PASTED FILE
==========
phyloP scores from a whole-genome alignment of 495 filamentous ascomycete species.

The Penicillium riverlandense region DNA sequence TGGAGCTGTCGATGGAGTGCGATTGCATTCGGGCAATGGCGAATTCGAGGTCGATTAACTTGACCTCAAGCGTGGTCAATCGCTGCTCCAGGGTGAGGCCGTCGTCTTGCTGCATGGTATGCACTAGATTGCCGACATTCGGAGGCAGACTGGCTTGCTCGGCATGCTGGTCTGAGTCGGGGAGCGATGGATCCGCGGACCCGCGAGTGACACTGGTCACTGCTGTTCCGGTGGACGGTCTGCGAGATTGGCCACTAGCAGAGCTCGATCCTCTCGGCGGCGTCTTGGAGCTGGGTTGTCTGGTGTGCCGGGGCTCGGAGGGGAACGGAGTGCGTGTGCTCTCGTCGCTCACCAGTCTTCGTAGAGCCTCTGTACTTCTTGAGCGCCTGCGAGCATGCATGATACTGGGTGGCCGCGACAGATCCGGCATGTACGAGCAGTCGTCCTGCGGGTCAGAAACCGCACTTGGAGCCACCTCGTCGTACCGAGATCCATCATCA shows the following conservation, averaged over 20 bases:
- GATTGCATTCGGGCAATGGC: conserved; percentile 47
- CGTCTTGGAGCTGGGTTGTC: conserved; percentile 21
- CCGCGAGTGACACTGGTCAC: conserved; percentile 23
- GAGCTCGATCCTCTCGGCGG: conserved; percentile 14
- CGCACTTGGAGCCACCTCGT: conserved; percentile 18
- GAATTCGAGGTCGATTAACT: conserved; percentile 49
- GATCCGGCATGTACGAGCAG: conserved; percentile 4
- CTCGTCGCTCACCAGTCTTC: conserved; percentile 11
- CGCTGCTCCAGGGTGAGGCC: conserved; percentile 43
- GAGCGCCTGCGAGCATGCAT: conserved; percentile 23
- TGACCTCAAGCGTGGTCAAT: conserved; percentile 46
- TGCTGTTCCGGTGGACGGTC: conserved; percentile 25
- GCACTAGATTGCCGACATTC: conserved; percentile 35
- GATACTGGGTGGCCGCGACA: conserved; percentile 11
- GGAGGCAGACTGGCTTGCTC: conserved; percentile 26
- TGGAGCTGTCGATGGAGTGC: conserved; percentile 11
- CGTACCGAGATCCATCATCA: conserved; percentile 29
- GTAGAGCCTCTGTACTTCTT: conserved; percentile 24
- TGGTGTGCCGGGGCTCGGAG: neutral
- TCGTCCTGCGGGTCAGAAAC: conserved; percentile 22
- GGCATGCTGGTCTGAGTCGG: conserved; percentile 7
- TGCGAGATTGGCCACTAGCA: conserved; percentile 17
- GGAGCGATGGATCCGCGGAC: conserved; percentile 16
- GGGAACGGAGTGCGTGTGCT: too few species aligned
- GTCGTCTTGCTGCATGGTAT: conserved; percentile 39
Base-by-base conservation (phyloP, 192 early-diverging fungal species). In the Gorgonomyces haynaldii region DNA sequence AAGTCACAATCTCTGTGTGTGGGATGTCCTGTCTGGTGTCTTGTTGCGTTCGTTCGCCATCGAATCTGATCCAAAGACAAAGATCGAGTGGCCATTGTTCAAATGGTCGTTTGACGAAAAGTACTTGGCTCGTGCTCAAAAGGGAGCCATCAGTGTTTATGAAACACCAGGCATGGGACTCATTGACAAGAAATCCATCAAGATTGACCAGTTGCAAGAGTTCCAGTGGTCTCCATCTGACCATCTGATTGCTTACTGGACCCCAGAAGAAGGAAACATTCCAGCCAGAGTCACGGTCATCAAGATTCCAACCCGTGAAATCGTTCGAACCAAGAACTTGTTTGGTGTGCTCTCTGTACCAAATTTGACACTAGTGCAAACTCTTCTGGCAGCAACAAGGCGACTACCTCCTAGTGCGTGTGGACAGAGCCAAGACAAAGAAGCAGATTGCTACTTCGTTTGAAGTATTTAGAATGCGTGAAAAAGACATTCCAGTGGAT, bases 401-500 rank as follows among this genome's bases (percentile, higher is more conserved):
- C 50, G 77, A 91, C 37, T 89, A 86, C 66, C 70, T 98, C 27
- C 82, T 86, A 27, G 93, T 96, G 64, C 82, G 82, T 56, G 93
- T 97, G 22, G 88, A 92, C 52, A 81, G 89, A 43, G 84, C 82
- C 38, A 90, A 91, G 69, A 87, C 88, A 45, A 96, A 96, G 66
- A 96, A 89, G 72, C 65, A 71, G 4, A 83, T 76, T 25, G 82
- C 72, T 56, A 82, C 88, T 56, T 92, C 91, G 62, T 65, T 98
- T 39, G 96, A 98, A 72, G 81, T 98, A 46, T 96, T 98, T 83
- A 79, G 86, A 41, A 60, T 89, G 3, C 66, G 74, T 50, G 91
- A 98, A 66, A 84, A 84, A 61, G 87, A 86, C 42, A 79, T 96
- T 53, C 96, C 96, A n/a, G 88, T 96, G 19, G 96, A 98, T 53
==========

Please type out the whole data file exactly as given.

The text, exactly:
phyloP scores from a whole-genome alignment of 495 filamentous ascomycete species.

The Penicillium riverlandense region DNA sequence TGGAGCTGTCGATGGAGTGCGATTGCATTCGGGCAATGGCGAATTCGAGGTCGATTAACTTGACCTCAAGCGTGGTCAATCGCTGCTCCAGGGTGAGGCCGTCGTCTTGCTGCATGGTATGCACTAGATTGCCGACATTCGGAGGCAGACTGGCTTGCTCGGCATGCTGGTCTGAGTCGGGGAGCGATGGATCCGCGGACCCGCGAGTGACACTGGTCACTGCTGTTCCGGTGGACGGTCTGCGAGATTGGCCACTAGCAGAGCTCGATCCTCTCGGCGGCGTCTTGGAGCTGGGTTGTCTGGTGTGCCGGGGCTCGGAGGGGAACGGAGTGCGTGTGCTCTCGTCGCTCACCAGTCTTCGTAGAGCCTCTGTACTTCTTGAGCGCCTGCGAGCATGCATGATACTGGGTGGCCGCGACAGATCCGGCATGTACGAGCAGTCGTCCTGCGGGTCAGAAACCGCACTTGGAGCCACCTCGTCGTACCGAGATCCATCATCA shows the following conservation, averaged over 20 bases:
- GATTGCATTCGGGCAATGGC: conserved; percentile 47
- CGTCTTGGAGCTGGGTTGTC: conserved; percentile 21
- CCGCGAGTGACACTGGTCAC: conserved; percentile 23
- GAGCTCGATCCTCTCGGCGG: conserved; percentile 14
- CGCACTTGGAGCCACCTCGT: conserved; percentile 18
- GAATTCGAGGTCGATTAACT: conserved; percentile 49
- GATCCGGCATGTACGAGCAG: conserved; percentile 4
- CTCGTCGCTCACCAGTCTTC: conserved; percentile 11
- CGCTGCTCCAGGGTGAGGCC: conserved; percentile 43
- GAGCGCCTGCGAGCATGCAT: conserved; percentile 23
- TGACCTCAAGCGTGGTCAAT: conserved; percentile 46
- TGCTGTTCCGGTGGACGGTC: conserved; percentile 25
- GCACTAGATTGCCGACATTC: conserved; percentile 35
- GATACTGGGTGGCCGCGACA: conserved; percentile 11
- GGAGGCAGACTGGCTTGCTC: conserved; percentile 26
- TGGAGCTGTCGATGGAGTGC: conserved; percentile 11
- CGTACCGAGATCCATCATCA: conserved; percentile 29
- GTAGAGCCTCTGTACTTCTT: conserved; percentile 24
- TGGTGTGCCGGGGCTCGGAG: neutral
- TCGTCCTGCGGGTCAGAAAC: conserved; percentile 22
- GGCATGCTGGTCTGAGTCGG: conserved; percentile 7
- TGCGAGATTGGCCACTAGCA: conserved; percentile 17
- GGAGCGATGGATCCGCGGAC: conserved; percentile 16
- GGGAACGGAGTGCGTGTGCT: too few species aligned
- GTCGTCTTGCTGCATGGTAT: conserved; percentile 39
Base-by-base conservation (phyloP, 192 early-diverging fungal species). In the Gorgonomyces haynaldii region DNA sequence AAGTCACAATCTCTGTGTGTGGGATGTCCTGTCTGGTGTCTTGTTGCGTTCGTTCGCCATCGAATCTGATCCAAAGACAAAGATCGAGTGGCCATTGTTCAAATGGTCGTTTGACGAAAAGTACTTGGCTCGTGCTCAAAAGGGAGCCATCAGTGTTTATGAAACACCAGGCATGGGACTCATTGACAAGAAATCCATCAAGATTGACCAGTTGCAAGAGTTCCAGTGGTCTCCATCTGACCATCTGATTGCTTACTGGACCCCAGAAGAAGGAAACATTCCAGCCAGAGTCACGGTCATCAAGATTCCAACCCGTGAAATCGTTCGAACCAAGAACTTGTTTGGTGTGCTCTCTGTACCAAATTTGACACTAGTGCAAACTCTTCTGGCAGCAACAAGGCGACTACCTCCTAGTGCGTGTGGACAGAGCCAAGACAAAGAAGCAGATTGCTACTTCGTTTGAAGTATTTAGAATGCGTGAAAAAGACATTCCAGTGGAT, bases 401-500 rank as follows among this genome's bases (percentile, higher is more conserved):
- C 50, G 77, A 91, C 37, T 89, A 86, C 66, C 70, T 98, C 27
- C 82, T 86, A 27, G 93, T 96, G 64, C 82, G 82, T 56, G 93
- T 97, G 22, G 88, A 92, C 52, A 81, G 89, A 43, G 84, C 82
- C 38, A 90, A 91, G 69, A 87, C 88, A 45, A 96, A 96, G 66
- A 96, A 89, G 72, C 65, A 71, G 4, A 83, T 76, T 25, G 82
- C 72, T 56, A 82, C 88, T 56, T 92, C 91, G 62, T 65, T 98
- T 39, G 96, A 98, A 72, G 81, T 98, A 46, T 96, T 98, T 83
- A 79, G 86, A 41, A 60, T 89, G 3, C 66, G 74, T 50, G 91
- A 98, A 66, A 84, A 84, A 61, G 87, A 86, C 42, A 79, T 96
- T 53, C 96, C 96, A n/a, G 88, T 96, G 19, G 96, A 98, T 53